Even if Greece stays inside the euro, the negotiations have corroded relations between Greece and other members of the currency area in a manner that will take a long time to repair. And not only Greek democracy, because if the Greek prime minister gets his way and secures the debt forgiveness he is seeking, it will also increase the financial burden on the other democracies in the eurozone. Tsipras, who laid out his case for a “no” in an interview on Greek television late Monday, faces the double challenge of convincing Greeks that backing him would allow him to bargain for improved financial terms from Europe and the IMF—and persuading the country’s international creditors to still give him some meaningful concessions. Tsipras is “taking Greece into a situation where it will look like a failed state.” Yet, even if Athens exits the euro, he says, it will probably remain within the 28-nation EU—not least because of the financial transfers it would continue to receive.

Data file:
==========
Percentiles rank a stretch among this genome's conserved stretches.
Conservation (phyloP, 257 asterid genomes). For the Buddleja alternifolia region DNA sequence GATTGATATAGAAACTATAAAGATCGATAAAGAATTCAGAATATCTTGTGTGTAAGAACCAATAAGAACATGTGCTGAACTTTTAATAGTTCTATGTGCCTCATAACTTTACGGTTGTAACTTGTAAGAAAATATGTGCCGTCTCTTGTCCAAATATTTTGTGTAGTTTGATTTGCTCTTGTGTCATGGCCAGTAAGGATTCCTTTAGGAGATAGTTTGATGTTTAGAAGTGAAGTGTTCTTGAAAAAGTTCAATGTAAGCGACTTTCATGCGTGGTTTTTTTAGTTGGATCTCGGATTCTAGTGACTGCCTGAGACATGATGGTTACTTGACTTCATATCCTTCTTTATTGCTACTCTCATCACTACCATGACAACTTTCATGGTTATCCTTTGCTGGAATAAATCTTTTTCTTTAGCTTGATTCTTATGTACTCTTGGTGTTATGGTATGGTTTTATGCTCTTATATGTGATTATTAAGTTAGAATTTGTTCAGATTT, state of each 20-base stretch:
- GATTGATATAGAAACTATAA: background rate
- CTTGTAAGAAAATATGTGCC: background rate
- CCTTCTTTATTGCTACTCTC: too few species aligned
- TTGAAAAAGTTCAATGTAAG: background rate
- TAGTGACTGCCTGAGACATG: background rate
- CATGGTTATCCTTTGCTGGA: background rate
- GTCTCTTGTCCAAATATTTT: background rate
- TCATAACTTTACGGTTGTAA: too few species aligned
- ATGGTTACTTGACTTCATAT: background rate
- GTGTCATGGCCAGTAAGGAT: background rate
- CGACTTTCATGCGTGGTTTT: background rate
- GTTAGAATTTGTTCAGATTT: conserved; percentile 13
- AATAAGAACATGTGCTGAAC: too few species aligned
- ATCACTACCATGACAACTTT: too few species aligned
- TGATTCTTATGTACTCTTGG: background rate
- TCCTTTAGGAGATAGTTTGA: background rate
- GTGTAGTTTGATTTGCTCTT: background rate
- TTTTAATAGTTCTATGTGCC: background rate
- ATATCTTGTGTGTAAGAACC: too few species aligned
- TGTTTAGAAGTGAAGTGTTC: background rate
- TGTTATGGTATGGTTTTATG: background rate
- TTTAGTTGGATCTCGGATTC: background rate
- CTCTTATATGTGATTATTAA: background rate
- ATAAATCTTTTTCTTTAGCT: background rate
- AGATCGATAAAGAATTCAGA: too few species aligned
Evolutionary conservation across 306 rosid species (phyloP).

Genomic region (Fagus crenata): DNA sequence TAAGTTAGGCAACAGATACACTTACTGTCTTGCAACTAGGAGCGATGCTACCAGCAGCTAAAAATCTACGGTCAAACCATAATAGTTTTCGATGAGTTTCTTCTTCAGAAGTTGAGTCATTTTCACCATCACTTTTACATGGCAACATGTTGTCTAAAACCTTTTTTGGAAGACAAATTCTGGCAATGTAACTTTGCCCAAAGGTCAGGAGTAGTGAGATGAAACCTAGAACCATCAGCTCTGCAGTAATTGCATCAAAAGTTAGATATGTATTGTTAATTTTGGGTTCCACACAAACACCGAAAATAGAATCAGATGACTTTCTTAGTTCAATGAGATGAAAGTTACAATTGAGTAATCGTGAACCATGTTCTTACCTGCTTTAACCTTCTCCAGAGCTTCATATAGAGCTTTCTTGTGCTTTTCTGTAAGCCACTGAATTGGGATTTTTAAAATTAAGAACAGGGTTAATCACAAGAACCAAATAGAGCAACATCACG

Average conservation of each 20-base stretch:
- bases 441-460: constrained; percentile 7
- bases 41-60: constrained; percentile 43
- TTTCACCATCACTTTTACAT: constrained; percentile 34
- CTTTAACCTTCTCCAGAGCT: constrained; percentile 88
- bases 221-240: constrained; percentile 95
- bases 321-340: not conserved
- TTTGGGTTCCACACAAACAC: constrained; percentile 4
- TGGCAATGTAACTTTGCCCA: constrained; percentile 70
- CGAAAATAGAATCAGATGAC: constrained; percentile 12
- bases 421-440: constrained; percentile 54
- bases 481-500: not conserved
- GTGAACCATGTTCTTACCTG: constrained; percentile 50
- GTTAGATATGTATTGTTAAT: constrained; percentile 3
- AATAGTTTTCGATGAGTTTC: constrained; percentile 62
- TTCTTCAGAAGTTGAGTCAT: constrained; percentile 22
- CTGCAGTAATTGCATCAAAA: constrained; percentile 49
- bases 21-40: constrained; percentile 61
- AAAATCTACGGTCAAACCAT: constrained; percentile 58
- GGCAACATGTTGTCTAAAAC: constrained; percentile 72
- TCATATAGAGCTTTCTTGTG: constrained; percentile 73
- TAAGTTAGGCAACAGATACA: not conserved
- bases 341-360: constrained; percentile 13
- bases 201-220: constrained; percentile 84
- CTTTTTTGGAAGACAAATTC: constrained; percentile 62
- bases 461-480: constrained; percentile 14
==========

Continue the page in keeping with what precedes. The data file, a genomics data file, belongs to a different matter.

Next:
The majority does want to stick with the euro no matter how unkind it’s been to their country’s economy that was booming before it dumped the drachma, but on their own terms. Tsipras can’t have a different bailout deal to the one he spurned in Brussels talks last week. “If someone says the government will have a stronger negotiation position with a ‘no’ vote, it is simply not true,” said Donald Tusk, who presides over summits of EU leaders. “I’m afraid with such a result there will be even less room for negotiation.” German Chancellor Angela Merkel, Europe’s most powerful leader, reiterated her view on Monday that Greece needed to implement market-friendly overhauls if it wanted financial aid from other European taxpayers. “It is important—and in this position there will be no change—that [Greece’s] own efforts and solidarity continue to belong together,” Ms. And he argues that, at some point, a Greek exit would encourage the remaining 18 members to bind their economies closer together in an effort to improve the way it works. An unnamed senior government official told the Daily Telegraph “If we have to choose between a default to the IMF or a default to our own people, it is a no-brainer. The vision that a Greece exit can be comfortably managed by the eurozone is based on the view that it is an outlier—a country that should never have been invited in the first place.